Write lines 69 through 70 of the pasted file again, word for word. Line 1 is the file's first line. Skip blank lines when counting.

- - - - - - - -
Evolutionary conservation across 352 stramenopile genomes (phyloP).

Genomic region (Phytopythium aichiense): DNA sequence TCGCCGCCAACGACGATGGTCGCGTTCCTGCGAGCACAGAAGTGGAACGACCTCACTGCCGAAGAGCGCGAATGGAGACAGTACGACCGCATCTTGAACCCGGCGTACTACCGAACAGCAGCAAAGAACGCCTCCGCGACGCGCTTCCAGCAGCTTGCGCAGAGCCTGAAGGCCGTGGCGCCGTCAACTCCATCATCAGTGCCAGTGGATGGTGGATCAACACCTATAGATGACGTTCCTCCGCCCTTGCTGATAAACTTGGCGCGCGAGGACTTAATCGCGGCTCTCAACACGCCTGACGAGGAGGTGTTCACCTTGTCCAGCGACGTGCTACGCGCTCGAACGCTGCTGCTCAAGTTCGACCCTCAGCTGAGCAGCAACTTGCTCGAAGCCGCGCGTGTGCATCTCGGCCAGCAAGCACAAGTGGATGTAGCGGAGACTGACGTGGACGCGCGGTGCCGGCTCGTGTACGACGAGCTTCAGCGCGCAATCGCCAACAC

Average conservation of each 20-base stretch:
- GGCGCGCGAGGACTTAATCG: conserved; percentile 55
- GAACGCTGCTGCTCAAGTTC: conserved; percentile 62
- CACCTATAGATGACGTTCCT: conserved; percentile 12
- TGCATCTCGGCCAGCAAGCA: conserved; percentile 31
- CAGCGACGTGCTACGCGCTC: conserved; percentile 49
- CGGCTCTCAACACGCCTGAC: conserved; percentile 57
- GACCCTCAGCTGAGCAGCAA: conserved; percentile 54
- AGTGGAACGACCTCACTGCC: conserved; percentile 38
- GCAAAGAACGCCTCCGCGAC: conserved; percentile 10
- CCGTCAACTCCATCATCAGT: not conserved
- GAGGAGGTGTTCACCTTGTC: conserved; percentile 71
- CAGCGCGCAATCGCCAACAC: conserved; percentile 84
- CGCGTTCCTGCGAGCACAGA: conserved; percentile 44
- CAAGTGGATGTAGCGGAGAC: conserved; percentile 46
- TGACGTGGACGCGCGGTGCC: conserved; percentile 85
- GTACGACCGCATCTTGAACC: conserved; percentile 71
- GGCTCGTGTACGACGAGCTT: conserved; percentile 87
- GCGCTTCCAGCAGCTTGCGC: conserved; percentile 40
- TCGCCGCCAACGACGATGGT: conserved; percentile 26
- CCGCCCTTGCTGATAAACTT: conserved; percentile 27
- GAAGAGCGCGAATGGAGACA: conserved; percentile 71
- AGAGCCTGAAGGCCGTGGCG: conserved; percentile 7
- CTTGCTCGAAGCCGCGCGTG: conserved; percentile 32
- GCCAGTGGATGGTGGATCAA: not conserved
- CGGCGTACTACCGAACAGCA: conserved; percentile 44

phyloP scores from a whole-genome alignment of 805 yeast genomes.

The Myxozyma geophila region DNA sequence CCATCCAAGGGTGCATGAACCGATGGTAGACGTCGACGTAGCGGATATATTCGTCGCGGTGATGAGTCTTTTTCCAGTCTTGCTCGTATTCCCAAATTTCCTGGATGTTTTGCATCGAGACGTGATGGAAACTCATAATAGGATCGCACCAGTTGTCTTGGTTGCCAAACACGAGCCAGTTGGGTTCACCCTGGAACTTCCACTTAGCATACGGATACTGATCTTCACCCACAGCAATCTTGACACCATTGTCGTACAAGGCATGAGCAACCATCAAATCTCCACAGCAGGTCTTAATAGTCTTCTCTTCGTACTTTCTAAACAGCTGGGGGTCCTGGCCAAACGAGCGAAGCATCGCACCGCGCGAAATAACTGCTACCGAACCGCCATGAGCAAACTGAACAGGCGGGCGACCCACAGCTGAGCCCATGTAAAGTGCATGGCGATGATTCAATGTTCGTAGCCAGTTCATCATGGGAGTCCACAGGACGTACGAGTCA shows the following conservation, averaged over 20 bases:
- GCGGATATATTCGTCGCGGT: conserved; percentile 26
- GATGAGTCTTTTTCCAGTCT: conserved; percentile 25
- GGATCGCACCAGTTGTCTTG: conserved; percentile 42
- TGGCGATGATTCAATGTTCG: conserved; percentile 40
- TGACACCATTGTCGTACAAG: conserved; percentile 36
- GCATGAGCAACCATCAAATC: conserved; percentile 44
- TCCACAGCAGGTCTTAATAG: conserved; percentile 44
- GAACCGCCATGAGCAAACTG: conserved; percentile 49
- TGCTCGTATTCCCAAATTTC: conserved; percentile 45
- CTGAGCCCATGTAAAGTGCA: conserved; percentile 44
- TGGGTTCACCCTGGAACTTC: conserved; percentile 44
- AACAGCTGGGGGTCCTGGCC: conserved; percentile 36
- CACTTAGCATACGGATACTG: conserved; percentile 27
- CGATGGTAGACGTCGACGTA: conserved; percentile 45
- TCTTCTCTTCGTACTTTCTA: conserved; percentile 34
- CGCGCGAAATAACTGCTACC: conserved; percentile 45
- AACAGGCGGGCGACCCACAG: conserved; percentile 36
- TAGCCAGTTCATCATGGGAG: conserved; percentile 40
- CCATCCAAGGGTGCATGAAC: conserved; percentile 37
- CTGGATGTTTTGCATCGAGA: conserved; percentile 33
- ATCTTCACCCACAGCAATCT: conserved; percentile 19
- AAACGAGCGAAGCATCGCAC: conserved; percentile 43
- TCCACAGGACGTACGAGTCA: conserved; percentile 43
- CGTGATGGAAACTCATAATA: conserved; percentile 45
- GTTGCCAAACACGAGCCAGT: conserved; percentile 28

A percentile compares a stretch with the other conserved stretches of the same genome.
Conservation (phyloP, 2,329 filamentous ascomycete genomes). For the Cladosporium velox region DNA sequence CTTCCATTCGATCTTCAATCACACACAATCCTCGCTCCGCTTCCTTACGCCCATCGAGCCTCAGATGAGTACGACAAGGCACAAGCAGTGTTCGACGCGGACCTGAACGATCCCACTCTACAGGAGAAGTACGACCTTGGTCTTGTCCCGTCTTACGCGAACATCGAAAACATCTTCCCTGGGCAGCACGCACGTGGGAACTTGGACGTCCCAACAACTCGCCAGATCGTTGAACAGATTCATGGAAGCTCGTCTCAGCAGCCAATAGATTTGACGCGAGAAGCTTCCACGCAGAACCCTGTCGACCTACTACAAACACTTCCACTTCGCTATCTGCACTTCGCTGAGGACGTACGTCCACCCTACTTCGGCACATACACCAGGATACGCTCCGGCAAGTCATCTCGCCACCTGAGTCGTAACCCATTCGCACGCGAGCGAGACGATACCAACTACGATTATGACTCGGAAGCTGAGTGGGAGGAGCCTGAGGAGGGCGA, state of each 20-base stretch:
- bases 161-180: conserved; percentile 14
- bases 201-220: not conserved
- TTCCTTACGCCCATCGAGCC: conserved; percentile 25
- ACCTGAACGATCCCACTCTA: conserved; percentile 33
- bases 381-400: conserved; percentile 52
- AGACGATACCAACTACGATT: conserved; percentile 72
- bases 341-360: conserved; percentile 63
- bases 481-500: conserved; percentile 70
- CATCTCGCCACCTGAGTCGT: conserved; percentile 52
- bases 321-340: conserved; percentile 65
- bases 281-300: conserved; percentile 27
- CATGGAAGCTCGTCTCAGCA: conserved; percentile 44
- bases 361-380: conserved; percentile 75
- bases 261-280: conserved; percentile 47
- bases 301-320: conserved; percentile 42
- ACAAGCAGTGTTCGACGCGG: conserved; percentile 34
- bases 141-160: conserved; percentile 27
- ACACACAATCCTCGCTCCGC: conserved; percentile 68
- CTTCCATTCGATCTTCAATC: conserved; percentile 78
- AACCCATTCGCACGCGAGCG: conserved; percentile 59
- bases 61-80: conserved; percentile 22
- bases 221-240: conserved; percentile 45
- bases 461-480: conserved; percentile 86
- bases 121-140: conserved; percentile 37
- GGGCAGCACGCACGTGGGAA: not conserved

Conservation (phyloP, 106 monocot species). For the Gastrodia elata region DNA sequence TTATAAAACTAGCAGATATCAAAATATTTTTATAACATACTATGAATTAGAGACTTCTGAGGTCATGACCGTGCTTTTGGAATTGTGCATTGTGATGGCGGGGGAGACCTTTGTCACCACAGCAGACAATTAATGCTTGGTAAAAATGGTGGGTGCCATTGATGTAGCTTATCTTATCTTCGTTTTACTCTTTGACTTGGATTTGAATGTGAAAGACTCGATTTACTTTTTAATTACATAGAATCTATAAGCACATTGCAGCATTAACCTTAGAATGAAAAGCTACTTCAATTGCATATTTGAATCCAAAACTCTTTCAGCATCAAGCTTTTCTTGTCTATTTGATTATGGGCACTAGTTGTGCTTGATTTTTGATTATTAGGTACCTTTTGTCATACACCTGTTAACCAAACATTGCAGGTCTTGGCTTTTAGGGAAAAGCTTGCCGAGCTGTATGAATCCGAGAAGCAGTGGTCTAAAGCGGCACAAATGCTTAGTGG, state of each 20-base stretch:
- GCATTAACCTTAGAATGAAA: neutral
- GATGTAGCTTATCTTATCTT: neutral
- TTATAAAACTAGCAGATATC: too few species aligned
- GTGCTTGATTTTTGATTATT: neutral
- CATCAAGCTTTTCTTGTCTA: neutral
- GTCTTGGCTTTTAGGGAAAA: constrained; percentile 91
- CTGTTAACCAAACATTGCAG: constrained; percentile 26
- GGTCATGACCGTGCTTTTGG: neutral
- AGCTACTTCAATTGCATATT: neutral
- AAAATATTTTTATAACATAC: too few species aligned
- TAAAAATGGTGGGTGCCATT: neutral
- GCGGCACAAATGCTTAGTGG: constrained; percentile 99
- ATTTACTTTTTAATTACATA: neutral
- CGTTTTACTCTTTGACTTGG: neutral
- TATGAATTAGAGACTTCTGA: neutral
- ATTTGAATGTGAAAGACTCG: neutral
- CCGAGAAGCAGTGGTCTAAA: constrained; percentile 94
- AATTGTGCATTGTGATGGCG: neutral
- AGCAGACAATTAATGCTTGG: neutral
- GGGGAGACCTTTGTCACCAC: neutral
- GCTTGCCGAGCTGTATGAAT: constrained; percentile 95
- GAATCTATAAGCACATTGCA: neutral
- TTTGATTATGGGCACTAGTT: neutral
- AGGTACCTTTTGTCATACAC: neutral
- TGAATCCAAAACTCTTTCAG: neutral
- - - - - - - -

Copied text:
- CATGGAAGCTCGTCTCAGCA: conserved; percentile 44
- bases 361-380: conserved; percentile 75